School District Cites ‘Lifestyle’ In Nixing Gay Actor’s Speech

( – A Pennsylvania school board canceled a planned speech by a gay actor, citing his political activism and “lifestyle.” Maulik Pancholy, a children’s author and award-winning actor, was due to speak at Mountain View Middle School in Cumberland County in May, but at a recent board meeting, members voted to scrap the event amid concerns about the author’s sexuality and political views. Board member Bud Shaffner reportedly said, “He is proud of his lifestyle, and I don’t think that should be imposed upon our students.”

Mr. Pancholy’s first book, “The Best At It,” won a Stonewall Honor Book award for its depiction of a gay Indian boy but is banned in Florida’s schools under the state’s Parental Rights in Education laws. His second book, “Nikhil Out Loud,” won the 2023 Lambda Literary Award.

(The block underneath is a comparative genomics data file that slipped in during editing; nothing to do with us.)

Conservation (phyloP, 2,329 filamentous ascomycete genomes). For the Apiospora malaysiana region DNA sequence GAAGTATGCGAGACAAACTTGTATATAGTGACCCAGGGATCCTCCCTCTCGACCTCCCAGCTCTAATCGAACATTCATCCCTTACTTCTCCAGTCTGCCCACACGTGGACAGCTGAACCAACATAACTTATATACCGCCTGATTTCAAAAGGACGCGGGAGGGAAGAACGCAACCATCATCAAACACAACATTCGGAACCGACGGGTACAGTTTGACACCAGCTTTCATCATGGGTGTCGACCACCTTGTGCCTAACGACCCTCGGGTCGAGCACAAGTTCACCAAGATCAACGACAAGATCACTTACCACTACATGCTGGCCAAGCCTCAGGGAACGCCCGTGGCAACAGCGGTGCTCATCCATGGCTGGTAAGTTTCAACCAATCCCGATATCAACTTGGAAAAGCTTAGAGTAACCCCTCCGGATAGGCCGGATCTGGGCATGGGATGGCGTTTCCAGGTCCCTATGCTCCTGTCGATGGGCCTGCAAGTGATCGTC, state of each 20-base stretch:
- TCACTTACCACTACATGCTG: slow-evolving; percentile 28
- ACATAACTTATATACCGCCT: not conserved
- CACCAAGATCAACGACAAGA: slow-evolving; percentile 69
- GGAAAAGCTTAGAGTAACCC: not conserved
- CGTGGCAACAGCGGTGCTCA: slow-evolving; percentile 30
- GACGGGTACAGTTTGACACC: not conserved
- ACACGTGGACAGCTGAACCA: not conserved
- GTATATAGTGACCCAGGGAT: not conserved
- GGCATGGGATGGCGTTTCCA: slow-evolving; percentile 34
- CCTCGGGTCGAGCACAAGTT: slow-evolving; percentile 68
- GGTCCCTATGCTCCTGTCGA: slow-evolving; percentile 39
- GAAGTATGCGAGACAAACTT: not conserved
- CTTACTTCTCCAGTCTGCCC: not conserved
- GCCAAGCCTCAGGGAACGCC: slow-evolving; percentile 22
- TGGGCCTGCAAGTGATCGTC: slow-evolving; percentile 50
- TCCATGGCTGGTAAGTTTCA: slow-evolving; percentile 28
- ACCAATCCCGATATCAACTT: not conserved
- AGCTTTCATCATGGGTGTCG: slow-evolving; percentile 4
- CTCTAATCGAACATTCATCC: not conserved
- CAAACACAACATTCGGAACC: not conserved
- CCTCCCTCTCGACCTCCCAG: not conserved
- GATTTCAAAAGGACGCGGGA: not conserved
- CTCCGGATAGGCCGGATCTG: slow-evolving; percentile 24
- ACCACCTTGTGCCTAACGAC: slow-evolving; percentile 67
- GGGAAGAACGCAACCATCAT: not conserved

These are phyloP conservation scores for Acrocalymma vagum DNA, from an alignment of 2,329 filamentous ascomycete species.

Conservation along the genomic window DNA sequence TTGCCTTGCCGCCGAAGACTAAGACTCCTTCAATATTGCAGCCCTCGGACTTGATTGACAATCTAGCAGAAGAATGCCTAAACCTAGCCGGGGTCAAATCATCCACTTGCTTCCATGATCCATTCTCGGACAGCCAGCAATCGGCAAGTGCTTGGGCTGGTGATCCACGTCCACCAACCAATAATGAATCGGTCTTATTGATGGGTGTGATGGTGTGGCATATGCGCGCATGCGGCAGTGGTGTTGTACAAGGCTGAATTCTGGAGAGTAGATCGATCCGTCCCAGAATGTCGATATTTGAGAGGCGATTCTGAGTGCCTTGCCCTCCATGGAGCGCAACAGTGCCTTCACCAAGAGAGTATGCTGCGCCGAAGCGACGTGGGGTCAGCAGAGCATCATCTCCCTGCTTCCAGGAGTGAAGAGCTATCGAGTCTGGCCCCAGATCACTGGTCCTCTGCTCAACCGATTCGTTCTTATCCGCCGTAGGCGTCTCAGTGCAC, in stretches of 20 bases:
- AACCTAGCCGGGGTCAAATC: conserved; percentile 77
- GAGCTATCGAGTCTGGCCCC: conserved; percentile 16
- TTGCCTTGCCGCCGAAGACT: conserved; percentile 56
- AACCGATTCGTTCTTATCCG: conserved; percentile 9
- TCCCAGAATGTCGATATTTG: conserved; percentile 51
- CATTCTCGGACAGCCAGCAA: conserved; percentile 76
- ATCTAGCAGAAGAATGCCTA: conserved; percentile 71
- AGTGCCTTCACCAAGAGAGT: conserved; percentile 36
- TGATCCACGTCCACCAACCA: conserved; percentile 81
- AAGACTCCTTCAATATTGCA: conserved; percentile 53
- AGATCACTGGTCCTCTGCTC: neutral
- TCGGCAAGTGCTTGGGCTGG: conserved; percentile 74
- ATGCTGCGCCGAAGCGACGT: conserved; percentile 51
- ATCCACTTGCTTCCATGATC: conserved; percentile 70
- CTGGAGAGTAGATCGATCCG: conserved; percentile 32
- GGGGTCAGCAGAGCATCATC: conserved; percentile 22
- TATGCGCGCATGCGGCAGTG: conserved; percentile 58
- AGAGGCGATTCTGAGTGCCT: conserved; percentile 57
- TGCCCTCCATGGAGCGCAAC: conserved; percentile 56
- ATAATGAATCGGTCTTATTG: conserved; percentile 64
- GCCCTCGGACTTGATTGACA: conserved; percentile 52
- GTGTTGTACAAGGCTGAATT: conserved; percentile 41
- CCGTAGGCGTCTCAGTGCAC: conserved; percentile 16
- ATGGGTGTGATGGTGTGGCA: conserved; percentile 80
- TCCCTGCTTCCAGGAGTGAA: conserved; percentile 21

School director Brian Drapp justified scrapping Pancholy’s speech, saying the board adopted a strict policy in 2016 to disallow overtly political presentations. The Cumberland Valley Board allowed a Donald Trump rally that year and received so much criticism that it opted to avoid politics from then on.

Pancholy responded to the cancellation on Instagram, saying his “heart goes out” to the students and wondering why the school board objected to his philosophy that everyone deserves to be “seen.”

Media reports state that some parents and students accused the board of homophobia, with some starting online petitions to have the talk reinstated. However, West Shore resident Lois Kaneshiki agreed with the decision and wants more conservative voices elected to school boards nationwide.

Mr. Pancholy describes his political involvement on his website and notes that he supports the annual Asian American and Pacific Islander (AAPI) Day Against Bullying and Hate and was appointed chairman of President Obama’s Advisory Commission on Asian Americans and Pacific Islanders in 2014. In a Huffington Post article in 2017, he wrote that half of Asian Americans report being bullied in school, including two-thirds of Sikhs and half of Muslims.

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